I'm a huge American Idol fan, and have been almost since the very first season. I was watching last night's episode where they pair up the Idol contestants with a celebrity singer. Most of them were Grammy Award-winning artists who have sold millions of records. As I sat there soaking in all the talent, it dawned on me that I was hearing answers to two questions I've often prayed about in relation to my own writing career.
Was God speaking to me via an American Idol episode?
Ha ha, I don't know if that's true or not, but I'll tell you, I did get some goosebumps when I heard two ultra-successful professional musicians share the following nuggets of wisdom with the budding musicians, because their answers spoke right to the heart of some of my own insecurities.
How do we deal with negative reviews or feedback without it completely destroying our confidence?
According to Shaggy, who has been a working musician for three decades, has been nominated for seven Grammys and won two, and nominated for three American Music Awards:
"Despite all your accomplishments, you still find people with something negative to say. The best way to combat it is to simply not pay attention to it. Your talent and skill has gotten you this far, and you need to have confidence in that."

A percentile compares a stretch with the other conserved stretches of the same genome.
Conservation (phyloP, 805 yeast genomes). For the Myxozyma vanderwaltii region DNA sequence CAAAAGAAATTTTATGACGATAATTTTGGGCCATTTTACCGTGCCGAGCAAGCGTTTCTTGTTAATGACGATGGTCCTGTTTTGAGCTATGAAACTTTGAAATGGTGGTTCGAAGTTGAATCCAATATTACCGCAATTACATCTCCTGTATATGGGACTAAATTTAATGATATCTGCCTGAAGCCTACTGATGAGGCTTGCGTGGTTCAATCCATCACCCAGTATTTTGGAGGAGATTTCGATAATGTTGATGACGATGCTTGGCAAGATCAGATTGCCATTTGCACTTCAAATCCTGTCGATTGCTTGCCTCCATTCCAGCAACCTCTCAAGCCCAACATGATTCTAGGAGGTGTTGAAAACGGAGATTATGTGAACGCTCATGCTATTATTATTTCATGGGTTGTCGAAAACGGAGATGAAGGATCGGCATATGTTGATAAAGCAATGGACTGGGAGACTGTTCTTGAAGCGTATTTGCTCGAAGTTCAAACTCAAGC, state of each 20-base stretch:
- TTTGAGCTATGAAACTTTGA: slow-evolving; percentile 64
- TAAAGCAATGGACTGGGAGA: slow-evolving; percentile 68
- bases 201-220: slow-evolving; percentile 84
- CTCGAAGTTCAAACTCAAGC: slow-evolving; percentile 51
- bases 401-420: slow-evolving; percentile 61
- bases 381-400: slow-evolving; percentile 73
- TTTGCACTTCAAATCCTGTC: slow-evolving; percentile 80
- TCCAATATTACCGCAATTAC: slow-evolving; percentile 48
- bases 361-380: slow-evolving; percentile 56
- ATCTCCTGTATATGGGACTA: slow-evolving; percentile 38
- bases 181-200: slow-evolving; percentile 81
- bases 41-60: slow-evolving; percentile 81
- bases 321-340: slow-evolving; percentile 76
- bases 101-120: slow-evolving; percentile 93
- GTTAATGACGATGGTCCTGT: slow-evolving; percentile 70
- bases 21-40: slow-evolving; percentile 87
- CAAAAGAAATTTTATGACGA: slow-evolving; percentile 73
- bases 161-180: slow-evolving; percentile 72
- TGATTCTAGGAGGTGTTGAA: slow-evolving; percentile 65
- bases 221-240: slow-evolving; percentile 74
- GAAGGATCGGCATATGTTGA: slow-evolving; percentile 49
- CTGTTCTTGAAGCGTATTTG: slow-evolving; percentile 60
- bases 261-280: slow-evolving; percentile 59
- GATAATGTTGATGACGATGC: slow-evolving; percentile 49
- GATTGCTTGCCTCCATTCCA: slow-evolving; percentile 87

What is the definition of success?
According to Jason Mraz, who has been nominated for four Grammys, and won two, as well as winning a dozen other miscellaneous singer/songwriter awards, here's the answer to that:
"What I realized instantly is that the music is the reward. I didn't need the paycheck. I didn't even need my own apartment. I could sleep on friends' couches, because the fact that I was doing music gave me all the riches in the world."
I got goosebumps when these precious bits of truth hit me and inspired me. I grabbed a pad of paper and wrote them down. All artists, regardless of the art form, have similar characteristics, and what I learned watching American Idol is that we all deal with the same uncertainties. I'll choose to believe that God was speaking to me through Shaggy and Jason Mraz to keep me going down this sometimes rocky, but always rewarding life of telling his stories, the best way I know how.